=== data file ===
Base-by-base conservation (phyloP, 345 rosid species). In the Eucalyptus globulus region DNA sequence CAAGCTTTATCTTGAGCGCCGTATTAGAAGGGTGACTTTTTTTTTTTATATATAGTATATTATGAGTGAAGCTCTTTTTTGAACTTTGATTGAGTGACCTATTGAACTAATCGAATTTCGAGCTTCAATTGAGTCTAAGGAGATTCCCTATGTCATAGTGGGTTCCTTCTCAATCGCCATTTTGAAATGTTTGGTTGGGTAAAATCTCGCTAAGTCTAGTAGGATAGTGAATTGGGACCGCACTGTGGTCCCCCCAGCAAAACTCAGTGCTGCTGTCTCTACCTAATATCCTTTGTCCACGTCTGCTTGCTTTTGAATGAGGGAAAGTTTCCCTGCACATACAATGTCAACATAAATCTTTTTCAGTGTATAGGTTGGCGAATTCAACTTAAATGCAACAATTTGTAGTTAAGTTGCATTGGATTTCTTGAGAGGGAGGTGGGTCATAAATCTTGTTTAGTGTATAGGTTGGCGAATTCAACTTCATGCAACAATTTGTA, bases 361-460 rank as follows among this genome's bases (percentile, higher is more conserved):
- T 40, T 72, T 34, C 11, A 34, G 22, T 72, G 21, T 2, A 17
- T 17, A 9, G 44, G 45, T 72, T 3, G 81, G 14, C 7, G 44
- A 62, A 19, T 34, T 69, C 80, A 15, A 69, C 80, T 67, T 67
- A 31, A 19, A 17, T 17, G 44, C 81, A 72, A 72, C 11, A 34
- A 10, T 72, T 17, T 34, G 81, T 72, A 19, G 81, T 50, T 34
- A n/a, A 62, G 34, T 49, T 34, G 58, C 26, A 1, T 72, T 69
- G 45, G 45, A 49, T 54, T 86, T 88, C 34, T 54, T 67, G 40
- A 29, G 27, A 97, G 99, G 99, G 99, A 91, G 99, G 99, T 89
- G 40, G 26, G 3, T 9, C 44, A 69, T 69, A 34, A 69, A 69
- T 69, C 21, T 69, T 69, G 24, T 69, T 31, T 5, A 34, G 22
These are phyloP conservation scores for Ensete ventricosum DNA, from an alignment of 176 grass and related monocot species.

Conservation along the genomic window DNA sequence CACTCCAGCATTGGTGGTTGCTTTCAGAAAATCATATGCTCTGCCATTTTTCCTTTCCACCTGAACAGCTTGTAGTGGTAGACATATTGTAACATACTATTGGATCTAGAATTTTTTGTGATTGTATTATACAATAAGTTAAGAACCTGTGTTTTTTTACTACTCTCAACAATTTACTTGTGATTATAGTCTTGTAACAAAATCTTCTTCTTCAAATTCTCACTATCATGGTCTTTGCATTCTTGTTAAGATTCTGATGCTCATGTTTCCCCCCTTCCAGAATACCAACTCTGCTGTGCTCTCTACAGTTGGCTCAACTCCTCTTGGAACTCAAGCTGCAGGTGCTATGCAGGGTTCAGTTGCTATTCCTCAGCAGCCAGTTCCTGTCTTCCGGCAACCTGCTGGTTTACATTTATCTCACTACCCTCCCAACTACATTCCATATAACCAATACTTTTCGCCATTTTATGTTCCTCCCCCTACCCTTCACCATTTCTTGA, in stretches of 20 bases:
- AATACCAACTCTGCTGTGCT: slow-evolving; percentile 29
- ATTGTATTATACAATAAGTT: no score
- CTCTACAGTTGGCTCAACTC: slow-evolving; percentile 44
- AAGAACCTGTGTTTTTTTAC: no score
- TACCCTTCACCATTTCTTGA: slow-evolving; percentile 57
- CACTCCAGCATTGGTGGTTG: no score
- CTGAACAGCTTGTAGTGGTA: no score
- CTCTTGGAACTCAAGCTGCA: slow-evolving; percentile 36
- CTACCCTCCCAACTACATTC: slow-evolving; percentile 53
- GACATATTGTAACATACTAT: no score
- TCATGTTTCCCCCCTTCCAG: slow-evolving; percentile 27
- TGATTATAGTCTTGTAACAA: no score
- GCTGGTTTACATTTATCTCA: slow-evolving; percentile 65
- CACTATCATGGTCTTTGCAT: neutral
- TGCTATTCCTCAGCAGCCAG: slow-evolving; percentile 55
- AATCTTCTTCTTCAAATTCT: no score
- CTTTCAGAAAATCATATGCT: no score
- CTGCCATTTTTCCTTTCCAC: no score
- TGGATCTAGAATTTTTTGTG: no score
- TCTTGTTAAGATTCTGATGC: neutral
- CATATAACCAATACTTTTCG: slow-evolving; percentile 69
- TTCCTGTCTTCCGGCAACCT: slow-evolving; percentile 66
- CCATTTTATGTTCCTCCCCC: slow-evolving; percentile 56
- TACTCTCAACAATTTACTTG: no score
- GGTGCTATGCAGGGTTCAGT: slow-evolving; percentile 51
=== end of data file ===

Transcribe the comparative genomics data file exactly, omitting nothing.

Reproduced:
Base-by-base conservation (phyloP, 345 rosid species). In the Eucalyptus globulus region DNA sequence CAAGCTTTATCTTGAGCGCCGTATTAGAAGGGTGACTTTTTTTTTTTATATATAGTATATTATGAGTGAAGCTCTTTTTTGAACTTTGATTGAGTGACCTATTGAACTAATCGAATTTCGAGCTTCAATTGAGTCTAAGGAGATTCCCTATGTCATAGTGGGTTCCTTCTCAATCGCCATTTTGAAATGTTTGGTTGGGTAAAATCTCGCTAAGTCTAGTAGGATAGTGAATTGGGACCGCACTGTGGTCCCCCCAGCAAAACTCAGTGCTGCTGTCTCTACCTAATATCCTTTGTCCACGTCTGCTTGCTTTTGAATGAGGGAAAGTTTCCCTGCACATACAATGTCAACATAAATCTTTTTCAGTGTATAGGTTGGCGAATTCAACTTAAATGCAACAATTTGTAGTTAAGTTGCATTGGATTTCTTGAGAGGGAGGTGGGTCATAAATCTTGTTTAGTGTATAGGTTGGCGAATTCAACTTCATGCAACAATTTGTA, bases 361-460 rank as follows among this genome's bases (percentile, higher is more conserved):
- T 40, T 72, T 34, C 11, A 34, G 22, T 72, G 21, T 2, A 17
- T 17, A 9, G 44, G 45, T 72, T 3, G 81, G 14, C 7, G 44
- A 62, A 19, T 34, T 69, C 80, A 15, A 69, C 80, T 67, T 67
- A 31, A 19, A 17, T 17, G 44, C 81, A 72, A 72, C 11, A 34
- A 10, T 72, T 17, T 34, G 81, T 72, A 19, G 81, T 50, T 34
- A n/a, A 62, G 34, T 49, T 34, G 58, C 26, A 1, T 72, T 69
- G 45, G 45, A 49, T 54, T 86, T 88, C 34, T 54, T 67, G 40
- A 29, G 27, A 97, G 99, G 99, G 99, A 91, G 99, G 99, T 89
- G 40, G 26, G 3, T 9, C 44, A 69, T 69, A 34, A 69, A 69
- T 69, C 21, T 69, T 69, G 24, T 69, T 31, T 5, A 34, G 22
These are phyloP conservation scores for Ensete ventricosum DNA, from an alignment of 176 grass and related monocot species.

Conservation along the genomic window DNA sequence CACTCCAGCATTGGTGGTTGCTTTCAGAAAATCATATGCTCTGCCATTTTTCCTTTCCACCTGAACAGCTTGTAGTGGTAGACATATTGTAACATACTATTGGATCTAGAATTTTTTGTGATTGTATTATACAATAAGTTAAGAACCTGTGTTTTTTTACTACTCTCAACAATTTACTTGTGATTATAGTCTTGTAACAAAATCTTCTTCTTCAAATTCTCACTATCATGGTCTTTGCATTCTTGTTAAGATTCTGATGCTCATGTTTCCCCCCTTCCAGAATACCAACTCTGCTGTGCTCTCTACAGTTGGCTCAACTCCTCTTGGAACTCAAGCTGCAGGTGCTATGCAGGGTTCAGTTGCTATTCCTCAGCAGCCAGTTCCTGTCTTCCGGCAACCTGCTGGTTTACATTTATCTCACTACCCTCCCAACTACATTCCATATAACCAATACTTTTCGCCATTTTATGTTCCTCCCCCTACCCTTCACCATTTCTTGA, in stretches of 20 bases:
- AATACCAACTCTGCTGTGCT: slow-evolving; percentile 29
- ATTGTATTATACAATAAGTT: no score
- CTCTACAGTTGGCTCAACTC: slow-evolving; percentile 44
- AAGAACCTGTGTTTTTTTAC: no score
- TACCCTTCACCATTTCTTGA: slow-evolving; percentile 57
- CACTCCAGCATTGGTGGTTG: no score
- CTGAACAGCTTGTAGTGGTA: no score
- CTCTTGGAACTCAAGCTGCA: slow-evolving; percentile 36
- CTACCCTCCCAACTACATTC: slow-evolving; percentile 53
- GACATATTGTAACATACTAT: no score
- TCATGTTTCCCCCCTTCCAG: slow-evolving; percentile 27
- TGATTATAGTCTTGTAACAA: no score
- GCTGGTTTACATTTATCTCA: slow-evolving; percentile 65
- CACTATCATGGTCTTTGCAT: neutral
- TGCTATTCCTCAGCAGCCAG: slow-evolving; percentile 55
- AATCTTCTTCTTCAAATTCT: no score
- CTTTCAGAAAATCATATGCT: no score
- CTGCCATTTTTCCTTTCCAC: no score
- TGGATCTAGAATTTTTTGTG: no score
- TCTTGTTAAGATTCTGATGC: neutral
- CATATAACCAATACTTTTCG: slow-evolving; percentile 69
- TTCCTGTCTTCCGGCAACCT: slow-evolving; percentile 66
- CCATTTTATGTTCCTCCCCC: slow-evolving; percentile 56
- TACTCTCAACAATTTACTTG: no score
- GGTGCTATGCAGGGTTCAGT: slow-evolving; percentile 51